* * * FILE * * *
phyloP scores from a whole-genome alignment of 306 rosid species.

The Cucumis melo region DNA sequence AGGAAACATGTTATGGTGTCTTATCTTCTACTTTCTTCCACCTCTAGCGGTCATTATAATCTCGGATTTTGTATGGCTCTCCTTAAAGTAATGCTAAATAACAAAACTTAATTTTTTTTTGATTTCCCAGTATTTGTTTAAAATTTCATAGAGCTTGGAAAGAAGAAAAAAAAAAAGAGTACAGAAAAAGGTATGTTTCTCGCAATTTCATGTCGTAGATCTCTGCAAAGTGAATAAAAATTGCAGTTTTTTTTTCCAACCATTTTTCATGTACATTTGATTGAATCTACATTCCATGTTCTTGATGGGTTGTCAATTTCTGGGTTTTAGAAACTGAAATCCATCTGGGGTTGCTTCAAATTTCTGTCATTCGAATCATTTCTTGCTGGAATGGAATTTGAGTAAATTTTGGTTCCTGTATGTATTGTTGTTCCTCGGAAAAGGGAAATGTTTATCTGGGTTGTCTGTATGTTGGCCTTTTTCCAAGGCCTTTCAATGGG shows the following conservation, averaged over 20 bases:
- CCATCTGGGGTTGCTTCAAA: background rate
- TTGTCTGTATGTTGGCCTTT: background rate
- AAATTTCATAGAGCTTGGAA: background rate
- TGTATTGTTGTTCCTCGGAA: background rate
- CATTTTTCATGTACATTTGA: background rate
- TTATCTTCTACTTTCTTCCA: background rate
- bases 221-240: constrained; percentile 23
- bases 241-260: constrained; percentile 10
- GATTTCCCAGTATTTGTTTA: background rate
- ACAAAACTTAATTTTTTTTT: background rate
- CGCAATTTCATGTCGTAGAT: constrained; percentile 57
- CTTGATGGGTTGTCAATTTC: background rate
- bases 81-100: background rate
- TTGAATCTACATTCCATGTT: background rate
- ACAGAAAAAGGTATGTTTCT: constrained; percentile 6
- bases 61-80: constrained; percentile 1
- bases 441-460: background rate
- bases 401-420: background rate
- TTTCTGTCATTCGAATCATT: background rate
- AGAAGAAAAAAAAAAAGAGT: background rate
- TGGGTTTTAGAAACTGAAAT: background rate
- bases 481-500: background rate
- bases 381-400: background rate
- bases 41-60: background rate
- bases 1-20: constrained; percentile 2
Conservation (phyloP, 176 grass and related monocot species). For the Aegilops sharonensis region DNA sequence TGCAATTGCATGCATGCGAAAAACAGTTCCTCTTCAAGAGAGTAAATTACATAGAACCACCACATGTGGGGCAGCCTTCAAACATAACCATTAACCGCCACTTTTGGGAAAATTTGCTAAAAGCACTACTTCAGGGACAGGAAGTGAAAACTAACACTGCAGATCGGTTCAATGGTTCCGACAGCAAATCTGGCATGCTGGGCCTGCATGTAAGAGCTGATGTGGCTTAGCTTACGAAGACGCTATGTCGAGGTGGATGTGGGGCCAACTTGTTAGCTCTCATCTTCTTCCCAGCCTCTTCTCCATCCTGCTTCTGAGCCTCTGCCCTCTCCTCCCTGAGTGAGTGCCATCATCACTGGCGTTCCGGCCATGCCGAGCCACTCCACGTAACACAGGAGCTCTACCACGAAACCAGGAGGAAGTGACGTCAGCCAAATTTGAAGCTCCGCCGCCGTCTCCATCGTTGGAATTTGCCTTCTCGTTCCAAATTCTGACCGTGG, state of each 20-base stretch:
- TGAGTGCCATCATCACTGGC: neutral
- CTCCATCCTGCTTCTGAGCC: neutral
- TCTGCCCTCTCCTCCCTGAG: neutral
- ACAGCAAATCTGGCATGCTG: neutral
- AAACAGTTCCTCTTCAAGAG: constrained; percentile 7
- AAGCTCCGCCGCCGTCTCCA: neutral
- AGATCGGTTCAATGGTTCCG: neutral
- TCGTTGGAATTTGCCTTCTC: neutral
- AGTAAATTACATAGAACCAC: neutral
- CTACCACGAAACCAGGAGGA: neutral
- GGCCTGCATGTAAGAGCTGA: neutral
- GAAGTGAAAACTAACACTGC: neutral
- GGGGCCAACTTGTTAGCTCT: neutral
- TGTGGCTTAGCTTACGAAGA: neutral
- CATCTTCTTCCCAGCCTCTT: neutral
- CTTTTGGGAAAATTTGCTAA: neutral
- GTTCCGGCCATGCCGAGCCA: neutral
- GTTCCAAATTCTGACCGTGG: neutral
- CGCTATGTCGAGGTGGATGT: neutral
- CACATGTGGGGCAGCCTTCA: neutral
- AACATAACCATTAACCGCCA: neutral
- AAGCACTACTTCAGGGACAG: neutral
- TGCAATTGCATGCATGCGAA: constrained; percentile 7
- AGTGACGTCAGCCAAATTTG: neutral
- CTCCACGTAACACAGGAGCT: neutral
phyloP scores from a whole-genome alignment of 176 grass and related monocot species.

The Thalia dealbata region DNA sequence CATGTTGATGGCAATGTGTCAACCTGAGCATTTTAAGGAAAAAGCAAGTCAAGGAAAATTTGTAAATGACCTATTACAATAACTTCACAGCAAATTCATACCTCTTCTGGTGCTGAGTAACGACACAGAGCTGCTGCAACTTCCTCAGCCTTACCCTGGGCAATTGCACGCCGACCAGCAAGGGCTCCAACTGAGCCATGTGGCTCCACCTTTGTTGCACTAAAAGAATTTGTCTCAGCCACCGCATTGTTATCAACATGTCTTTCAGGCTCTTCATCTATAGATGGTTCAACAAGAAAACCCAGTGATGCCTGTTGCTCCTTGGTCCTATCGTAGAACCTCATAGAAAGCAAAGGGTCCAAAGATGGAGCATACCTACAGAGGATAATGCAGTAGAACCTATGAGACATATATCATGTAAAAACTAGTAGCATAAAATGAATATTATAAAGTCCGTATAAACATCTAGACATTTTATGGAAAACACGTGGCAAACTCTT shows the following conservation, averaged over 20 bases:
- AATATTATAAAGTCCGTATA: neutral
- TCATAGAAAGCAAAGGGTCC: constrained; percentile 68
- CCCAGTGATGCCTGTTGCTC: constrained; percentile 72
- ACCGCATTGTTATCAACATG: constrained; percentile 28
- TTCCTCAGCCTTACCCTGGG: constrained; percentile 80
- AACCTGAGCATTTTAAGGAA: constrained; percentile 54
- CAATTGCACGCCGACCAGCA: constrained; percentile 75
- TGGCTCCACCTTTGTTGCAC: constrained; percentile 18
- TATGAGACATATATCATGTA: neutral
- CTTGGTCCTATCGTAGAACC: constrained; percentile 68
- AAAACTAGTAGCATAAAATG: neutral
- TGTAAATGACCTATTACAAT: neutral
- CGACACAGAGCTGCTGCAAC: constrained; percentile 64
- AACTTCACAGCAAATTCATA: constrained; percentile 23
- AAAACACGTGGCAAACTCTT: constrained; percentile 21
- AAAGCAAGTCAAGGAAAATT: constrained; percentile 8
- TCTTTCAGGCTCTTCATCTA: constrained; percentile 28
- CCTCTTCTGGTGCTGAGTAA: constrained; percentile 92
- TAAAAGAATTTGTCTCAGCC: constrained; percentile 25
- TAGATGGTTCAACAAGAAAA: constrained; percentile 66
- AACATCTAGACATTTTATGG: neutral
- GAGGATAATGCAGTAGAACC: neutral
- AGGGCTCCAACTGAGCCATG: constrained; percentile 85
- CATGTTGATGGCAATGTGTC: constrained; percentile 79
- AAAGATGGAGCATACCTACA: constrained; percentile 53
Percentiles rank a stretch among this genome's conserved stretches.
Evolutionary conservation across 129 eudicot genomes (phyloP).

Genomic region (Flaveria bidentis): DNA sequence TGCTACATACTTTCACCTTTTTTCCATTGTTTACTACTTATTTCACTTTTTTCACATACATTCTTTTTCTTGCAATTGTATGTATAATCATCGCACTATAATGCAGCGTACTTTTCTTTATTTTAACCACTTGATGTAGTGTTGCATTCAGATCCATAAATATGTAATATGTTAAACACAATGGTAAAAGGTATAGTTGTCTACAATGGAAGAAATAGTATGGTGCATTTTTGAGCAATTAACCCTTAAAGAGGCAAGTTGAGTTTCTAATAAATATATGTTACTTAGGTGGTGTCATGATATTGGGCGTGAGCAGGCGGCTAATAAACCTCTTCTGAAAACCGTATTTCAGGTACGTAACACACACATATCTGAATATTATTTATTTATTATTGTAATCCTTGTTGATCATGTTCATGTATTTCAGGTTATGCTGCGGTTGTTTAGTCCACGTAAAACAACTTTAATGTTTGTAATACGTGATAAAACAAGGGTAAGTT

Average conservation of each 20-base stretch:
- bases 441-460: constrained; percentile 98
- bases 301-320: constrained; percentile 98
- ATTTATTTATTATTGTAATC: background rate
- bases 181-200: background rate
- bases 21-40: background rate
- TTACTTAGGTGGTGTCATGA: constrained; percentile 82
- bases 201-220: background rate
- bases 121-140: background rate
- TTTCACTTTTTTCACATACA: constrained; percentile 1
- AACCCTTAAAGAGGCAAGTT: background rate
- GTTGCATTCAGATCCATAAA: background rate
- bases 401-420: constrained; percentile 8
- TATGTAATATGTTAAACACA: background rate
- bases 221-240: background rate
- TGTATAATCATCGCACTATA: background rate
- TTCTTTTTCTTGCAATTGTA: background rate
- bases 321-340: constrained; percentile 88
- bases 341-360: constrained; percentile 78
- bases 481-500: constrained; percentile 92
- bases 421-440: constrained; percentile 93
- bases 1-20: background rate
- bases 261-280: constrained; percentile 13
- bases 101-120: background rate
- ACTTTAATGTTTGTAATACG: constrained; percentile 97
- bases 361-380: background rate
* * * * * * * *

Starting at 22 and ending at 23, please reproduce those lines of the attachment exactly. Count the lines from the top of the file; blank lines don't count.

- AGAAGAAAAAAAAAAAGAGT: background rate
- TGGGTTTTAGAAACTGAAAT: background rate